Most of the
Portuguese police officers who looked for Madeleine McCann after her
disappearance had no formal training in missing people searches,
case files revealed today
Up to 100
personnel spent a week scouring an area up to 15km (9.3 miles)
around the Algarve resort where the little girl vanished on May 3
But they failed
to find any clues to Madeleine's fate, and in July Portuguese
detectives called in leading British expert
national search adviser for all UK police agencies in cases of
missing people, homicides and abductions, reviewed the initial
operations and advised on the inquiry's future strategy.
search officers - with the exception of the search and
rescue team dispatched from Lisbon - had not benefited
from any formal training in search procedures
He noted that
neither search co-ordinator Major Luis Sequeira nor most of his
teams had received any training for the task of looking for the
Between 80 and
100 people drawn from the Guarda Nacional Republicana (GNR) local
police, civil protection, fire brigade, Red Cross and urban police
were involved in the searches.
In his report,
dated July 23 last year, Mr Harrison wrote: "Major Sequeira has not
benefited from any formal training or accreditation in the
management of searching for
officers - with the exception of the search and rescue team
dispatched from Lisbon - had not benefited from any formal training
in search procedures."
contained in police files made public last week, focuses on the
Madeleine was murdered and her body hidden in areas
previously scrutinised by police.
highlighted an open area to the east of Praia da Luz, the village
where the little girl disappeared, that afforded "many opportunities
to dispose of a body" and recommended fresh searches there.
significantly, he advised that specialist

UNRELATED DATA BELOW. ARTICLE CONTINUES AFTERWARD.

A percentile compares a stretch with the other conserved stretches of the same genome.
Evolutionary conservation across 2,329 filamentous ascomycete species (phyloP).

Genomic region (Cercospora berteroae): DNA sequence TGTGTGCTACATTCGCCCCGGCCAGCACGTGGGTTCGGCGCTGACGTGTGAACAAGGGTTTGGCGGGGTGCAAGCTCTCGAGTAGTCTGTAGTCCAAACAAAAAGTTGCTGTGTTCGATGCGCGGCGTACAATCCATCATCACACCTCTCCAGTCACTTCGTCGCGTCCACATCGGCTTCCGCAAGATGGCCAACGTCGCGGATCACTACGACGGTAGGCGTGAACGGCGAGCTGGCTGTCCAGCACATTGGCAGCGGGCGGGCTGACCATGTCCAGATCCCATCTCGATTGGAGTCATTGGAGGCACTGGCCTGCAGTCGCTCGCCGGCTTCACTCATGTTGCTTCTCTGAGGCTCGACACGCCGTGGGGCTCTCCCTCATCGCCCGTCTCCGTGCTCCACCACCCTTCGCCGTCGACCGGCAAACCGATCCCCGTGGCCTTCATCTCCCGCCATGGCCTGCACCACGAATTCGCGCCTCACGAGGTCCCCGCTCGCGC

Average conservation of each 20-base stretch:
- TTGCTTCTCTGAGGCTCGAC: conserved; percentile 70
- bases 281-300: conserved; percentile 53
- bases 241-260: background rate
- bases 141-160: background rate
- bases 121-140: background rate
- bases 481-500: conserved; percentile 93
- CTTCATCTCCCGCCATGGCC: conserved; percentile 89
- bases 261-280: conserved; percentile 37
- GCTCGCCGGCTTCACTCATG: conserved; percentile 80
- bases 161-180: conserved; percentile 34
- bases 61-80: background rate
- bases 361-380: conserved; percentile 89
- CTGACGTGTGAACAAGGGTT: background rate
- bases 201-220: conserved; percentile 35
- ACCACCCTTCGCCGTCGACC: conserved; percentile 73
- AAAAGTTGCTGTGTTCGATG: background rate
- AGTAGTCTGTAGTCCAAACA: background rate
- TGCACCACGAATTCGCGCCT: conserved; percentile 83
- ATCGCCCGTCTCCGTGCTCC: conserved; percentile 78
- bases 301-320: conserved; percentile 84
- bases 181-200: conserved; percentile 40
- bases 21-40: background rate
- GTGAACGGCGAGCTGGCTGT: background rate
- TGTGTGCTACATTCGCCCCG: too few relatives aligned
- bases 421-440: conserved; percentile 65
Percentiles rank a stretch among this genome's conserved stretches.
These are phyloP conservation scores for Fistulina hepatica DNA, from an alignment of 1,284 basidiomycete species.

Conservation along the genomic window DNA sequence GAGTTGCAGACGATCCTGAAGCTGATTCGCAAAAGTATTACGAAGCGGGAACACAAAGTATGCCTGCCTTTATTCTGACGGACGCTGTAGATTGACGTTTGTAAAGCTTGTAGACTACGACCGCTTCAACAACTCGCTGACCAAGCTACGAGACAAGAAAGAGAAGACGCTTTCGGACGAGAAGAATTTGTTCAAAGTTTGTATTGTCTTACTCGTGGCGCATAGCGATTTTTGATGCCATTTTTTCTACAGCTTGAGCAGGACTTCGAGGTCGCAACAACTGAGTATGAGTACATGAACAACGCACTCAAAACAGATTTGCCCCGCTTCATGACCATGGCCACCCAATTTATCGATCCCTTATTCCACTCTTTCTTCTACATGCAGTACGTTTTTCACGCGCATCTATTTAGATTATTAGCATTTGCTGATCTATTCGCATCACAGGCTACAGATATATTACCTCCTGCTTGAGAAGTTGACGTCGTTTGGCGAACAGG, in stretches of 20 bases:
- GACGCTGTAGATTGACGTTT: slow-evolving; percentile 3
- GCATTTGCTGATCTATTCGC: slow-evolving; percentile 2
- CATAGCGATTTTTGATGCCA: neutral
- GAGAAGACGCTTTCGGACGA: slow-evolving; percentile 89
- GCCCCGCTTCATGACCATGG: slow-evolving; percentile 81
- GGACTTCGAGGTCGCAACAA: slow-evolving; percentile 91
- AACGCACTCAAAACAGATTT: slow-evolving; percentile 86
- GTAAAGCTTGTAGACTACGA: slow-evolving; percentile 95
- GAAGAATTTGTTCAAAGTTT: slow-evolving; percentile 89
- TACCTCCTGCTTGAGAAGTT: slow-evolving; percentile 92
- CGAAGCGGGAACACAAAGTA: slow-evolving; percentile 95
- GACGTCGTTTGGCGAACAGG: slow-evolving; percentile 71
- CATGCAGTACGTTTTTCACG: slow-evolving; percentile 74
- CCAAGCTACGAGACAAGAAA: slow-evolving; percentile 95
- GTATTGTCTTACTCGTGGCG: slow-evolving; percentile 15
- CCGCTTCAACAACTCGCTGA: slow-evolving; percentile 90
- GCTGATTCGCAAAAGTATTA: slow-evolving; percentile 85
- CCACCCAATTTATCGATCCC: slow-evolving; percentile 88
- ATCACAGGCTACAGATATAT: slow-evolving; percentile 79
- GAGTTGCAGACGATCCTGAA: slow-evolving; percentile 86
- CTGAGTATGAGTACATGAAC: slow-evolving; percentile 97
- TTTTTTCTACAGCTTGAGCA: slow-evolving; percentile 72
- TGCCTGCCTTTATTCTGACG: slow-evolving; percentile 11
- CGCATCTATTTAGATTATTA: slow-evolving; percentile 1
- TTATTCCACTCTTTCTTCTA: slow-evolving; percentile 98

sniffer dogs should be used to
examine key sites such as the McCanns'
holiday apartment and the home of
In late July and
early August two British dogs trained to scent corpses and human
blood were brought to Portugal and taken around property associated
with people connected to the case.
As a result of
their findings further samples were taken from the McCanns' flat and
sent to the Birmingham-based Forensic Science Service (FSS) for
The sniffer dog
and DNA evidence were central to Portuguese detectives' decision to
and Mrs McCann as "arguidos", or formal suspects, in
Madeleine's disappearance on September 7 last year.
In his report Mr
Harrison also concluded that information about the child's
whereabouts provided by a former South African policeman was "likely
to be of low value".
Krugel, who claims to have invented a device for finding
missing people, visited Praia da Luz last July on the invitation of
Madeleine's parents, Kate and Gerry McCann.
Based on his
investigations he said he believed she was not transported beyond
the area where she disappeared. In a separate report Mr Harrison
expressed scepticism about the possibility that Madeleine had been
buried on Praia da Luz's beach, noting this was a "high risk
activity" and "extremely rare".
Mr and Mrs
McCann, both 40, from Rothley, Leicestershire, insist they will
continue believing their daughter is alive until shown concrete
proof to the contrary.
On July 21,
Portuguese prosecutors announced they were shelving the case,
although it can be reopened if credible new evidence comes to light.
At the same time
the McCanns and Mr Murat were told they were no longer arguidos in